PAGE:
As a safety professional working with the healthcare industry, much of your time is spent trying to lead organizations out of a vicious cycle of injuries, turnover, and lack of resources. It has become even more challenging to address safety issues considering the other factors impacting the industry. These factors include, but are not limited to, nursing staff shortages, medical reimbursement, employee turnover, lawsuits, and increased compliance requirements. Safety becomes a lower priority because it is not considered a basic element necessary to achieve the ultimate goal of a healthcare facility. However, there is something to be gained by incorporating safety into all facets of healthcare operations. By getting back to basics and utilizing the following three keys, you can help your organization achieve its goal.
As an industry we have gained tremendous knowledge, but the negative trends continue. Even with increased technology, improved research, experience gained from past losses, and more highly skilled staff, injury rates for healthcare workers continue to be one of the highest in the United States.1 Throughout this article we'll mention the following example of an unsafe resident transfer procedure. The use of gait belts is encouraged to reduce employee and patient injuries while transferring patients who need some form of assistance when ambulating. It is still a commonly accepted practice for staff to use what I refer to as the "Wedgie Grab" when walking with a resident who needs minimal support while ambulating. The staff member is supporting the resident with a good strong grip on the waistband of the resident's pants. This practice is unacceptable for several reasons. First, it is a violation of the resident's dignity and, in the event of an injury, could be considered abuse. Second, it could cause injuries to the resident and staff member if they were to fall. Finally, it demonstrates a lack of administrative controls. The staff member may not have been trained on the proper transfer techniques. Leadership personnel may not be enforcing the resident transfer policies. This lack of enforcement may be implied as condoning the unsafe practice. It could also send a conflicting message to staff who take the time to perform the transfer properly.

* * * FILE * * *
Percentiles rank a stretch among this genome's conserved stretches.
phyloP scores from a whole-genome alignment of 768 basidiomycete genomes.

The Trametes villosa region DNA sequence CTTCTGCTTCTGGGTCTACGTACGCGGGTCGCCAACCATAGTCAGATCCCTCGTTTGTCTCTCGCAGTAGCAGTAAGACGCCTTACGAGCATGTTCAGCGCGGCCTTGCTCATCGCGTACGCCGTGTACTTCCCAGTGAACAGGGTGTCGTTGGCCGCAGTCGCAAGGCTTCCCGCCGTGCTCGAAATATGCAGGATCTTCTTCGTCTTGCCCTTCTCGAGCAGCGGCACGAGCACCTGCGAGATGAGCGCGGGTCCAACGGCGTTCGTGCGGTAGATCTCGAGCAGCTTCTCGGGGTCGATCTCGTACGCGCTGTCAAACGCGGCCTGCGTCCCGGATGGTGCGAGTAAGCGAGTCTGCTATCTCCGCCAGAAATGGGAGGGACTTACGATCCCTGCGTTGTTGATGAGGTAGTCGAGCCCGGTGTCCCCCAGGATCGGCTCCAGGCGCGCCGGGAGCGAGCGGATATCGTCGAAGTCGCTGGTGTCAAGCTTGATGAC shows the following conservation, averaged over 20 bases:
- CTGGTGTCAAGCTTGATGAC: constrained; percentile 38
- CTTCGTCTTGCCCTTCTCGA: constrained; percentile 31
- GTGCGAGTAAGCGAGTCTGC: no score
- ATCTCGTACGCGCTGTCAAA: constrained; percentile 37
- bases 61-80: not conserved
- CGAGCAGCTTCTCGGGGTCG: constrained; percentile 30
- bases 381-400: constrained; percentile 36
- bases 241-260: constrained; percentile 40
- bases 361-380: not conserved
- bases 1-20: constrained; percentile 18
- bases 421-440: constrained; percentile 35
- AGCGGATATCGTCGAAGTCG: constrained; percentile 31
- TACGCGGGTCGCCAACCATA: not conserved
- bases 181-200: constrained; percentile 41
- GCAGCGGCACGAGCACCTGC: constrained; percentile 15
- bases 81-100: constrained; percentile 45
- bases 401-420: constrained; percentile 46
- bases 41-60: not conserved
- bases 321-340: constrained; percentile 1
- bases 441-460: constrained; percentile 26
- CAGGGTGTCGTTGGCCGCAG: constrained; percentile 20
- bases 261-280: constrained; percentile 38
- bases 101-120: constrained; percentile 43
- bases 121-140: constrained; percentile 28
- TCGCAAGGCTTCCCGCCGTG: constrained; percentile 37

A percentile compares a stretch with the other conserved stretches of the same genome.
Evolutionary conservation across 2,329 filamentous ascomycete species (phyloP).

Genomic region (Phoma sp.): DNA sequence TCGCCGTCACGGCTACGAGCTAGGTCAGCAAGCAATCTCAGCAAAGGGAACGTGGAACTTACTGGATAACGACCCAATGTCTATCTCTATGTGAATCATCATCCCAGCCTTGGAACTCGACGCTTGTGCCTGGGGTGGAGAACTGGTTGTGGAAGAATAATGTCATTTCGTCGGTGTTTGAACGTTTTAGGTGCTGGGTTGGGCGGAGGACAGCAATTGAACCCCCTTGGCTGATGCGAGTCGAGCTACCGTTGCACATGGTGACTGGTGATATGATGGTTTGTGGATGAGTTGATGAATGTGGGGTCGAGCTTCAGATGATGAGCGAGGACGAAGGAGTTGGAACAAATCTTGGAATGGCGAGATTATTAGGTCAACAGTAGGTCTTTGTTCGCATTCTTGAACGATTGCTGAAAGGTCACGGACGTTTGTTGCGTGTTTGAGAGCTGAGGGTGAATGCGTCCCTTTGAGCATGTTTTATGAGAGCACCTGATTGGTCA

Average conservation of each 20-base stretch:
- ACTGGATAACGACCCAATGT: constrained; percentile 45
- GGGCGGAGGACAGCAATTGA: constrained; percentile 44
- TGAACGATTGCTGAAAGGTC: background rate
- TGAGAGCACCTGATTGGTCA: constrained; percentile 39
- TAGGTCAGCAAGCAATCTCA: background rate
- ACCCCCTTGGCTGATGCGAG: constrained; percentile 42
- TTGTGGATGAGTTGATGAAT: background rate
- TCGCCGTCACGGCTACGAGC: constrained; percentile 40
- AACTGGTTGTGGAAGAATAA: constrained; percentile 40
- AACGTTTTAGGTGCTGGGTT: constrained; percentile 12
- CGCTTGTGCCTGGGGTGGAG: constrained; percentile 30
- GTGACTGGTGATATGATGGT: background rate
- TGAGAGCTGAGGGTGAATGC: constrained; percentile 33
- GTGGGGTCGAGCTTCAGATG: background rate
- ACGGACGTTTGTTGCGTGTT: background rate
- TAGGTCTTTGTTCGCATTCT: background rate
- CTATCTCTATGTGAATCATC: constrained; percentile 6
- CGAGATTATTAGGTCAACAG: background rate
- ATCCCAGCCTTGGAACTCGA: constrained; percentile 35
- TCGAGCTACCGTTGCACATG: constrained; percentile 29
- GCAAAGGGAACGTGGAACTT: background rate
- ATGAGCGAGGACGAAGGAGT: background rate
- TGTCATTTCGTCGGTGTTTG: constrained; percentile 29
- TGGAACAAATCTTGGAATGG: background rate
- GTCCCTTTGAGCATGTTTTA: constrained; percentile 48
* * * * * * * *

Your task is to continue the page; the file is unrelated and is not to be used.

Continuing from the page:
Someone once said that mediocrity has become the standard of excellence. A great way to look at this is as a "normalization of deviance".2 A substandard practice is done due to pressures of performing a task. The lower standard of performance is accepted and potentially rewarded, either by lack of punishment or by praise for a job well done. This lower standard of performance becomes the newly accepted practice.